A local habitation
To use the weather records in the OldWeather logbooks, we need to know not only what the observed temperature and pressure were and the date and time of the observation, but also the position of the ship at the time the observation was made (its latitude and longitude).
We are collecting quite a bit of position information in the logs: if the ship is in port, we get the port name; if at sea, the latitude and longitude at noon (and sometimes at 8am and 8pm as well). From this information it’s relatively straightforward to estimate the ship position at any time of the day (we just draw a line between the noon positions and use positions along this line). But, as with all the data we collect, this doesn’t give us exact positions – any of various problems might cause the positions to be inaccurate, and in using the observations we have to make allowances for these inaccuracies.
What might go wrong:
- The port name is not always enough to uniquely identify the ship’s location. There is a Devonport in Plymouth in the UK – but there is another one in Auckland, New Zealand. HMS New Zealand was in Devonport on valentine’s day 1919, but which?
- The latitude and longitude might be wrong, either because of transcription error, or because of an error in the log. A common such error is confusion between east and west longitudes (or between north and south latitude).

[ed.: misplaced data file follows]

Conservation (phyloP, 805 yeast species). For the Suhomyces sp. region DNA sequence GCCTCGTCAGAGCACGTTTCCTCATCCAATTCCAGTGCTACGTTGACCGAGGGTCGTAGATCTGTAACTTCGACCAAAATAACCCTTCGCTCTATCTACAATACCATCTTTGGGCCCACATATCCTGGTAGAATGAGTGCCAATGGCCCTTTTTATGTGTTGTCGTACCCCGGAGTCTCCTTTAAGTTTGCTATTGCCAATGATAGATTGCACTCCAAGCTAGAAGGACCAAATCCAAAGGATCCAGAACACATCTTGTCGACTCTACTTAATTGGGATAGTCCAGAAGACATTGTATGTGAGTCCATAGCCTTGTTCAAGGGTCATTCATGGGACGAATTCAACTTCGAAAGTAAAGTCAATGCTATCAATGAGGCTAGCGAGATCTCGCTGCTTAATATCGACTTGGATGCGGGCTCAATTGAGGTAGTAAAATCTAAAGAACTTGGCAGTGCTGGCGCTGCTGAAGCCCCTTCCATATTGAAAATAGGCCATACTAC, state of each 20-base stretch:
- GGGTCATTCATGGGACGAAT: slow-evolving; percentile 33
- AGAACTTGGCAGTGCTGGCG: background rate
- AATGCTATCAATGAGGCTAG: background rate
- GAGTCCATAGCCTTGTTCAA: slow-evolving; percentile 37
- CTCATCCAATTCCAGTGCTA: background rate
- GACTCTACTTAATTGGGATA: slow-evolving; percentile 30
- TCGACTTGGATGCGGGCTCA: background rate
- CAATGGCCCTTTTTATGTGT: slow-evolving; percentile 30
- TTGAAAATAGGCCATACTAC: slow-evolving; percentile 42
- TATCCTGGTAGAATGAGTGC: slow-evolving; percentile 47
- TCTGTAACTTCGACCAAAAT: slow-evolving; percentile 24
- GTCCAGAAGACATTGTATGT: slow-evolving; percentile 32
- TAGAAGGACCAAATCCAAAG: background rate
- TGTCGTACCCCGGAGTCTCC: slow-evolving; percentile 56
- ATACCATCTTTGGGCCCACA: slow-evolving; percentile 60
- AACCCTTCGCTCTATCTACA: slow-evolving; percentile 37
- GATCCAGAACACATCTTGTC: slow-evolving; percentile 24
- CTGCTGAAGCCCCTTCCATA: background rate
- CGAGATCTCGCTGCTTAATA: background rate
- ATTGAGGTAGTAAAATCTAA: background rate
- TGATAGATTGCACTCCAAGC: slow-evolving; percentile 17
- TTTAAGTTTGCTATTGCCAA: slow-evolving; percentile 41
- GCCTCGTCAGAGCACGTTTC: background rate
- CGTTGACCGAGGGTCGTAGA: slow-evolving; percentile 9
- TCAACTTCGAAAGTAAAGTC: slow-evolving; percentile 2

- The noon observations are not perfect: they rely on the accuracy of the chronometers and observations used to calculate them. Dead-reckoning and observed noon positions are commonly a few minutes (maybe 10 miles) apart.
- When in port, we only have the name of the port, not the precise position of the ship in the associated harbour or anchorage. On December 16th 1919 the New Zealand’s position was given as ‘in Panama Canal’: The Panama Canal is 48 miles long , where were they exactly?
- Estimating a position at midnight (say) by assuming it’s half way between the preceding and following noon positions assumes the ship is sailing all the time on the same course at constant speed. This is rarely true, so interpolating positions at times of observation from noon positions will introduce an error. In theory, this could produce a big error – if a ship travelled at full speed (say 30 knots) in a straight line between noon and midnight, and then turned around and returned to its starting point for noon the next day, our estimate of the position at midnight would be out by about 400 miles; but ships almost never actually behave like this: as we’ve seen in the routes of the New Zealand, and the Goliath, Gloucester, and Glowworm, ships generally either hang around in one place, or move fairly directly from one point to another. This estimation does introduce an error into positions, but it’s usually modest, rarely more than 30 or 50 miles.
The first two of these will produce big errors in the positions (chosing the wrong Devonport is close to being the biggest error possible), so they are serious, but also easy to spot. These are a nuisance (because we have to correct them), but hardly ever a problem. The last three points are hard to correct, and do introduce modest errors in the observations positions.
The figure shows the noon positions of HMS Pegasus on her Voyage from Plymouth to Arkhangelsk and back to Dundee in 1919 – ably digitised by captain Uldis Ohaks, lieutenants Manock and elizabeth, and their crew.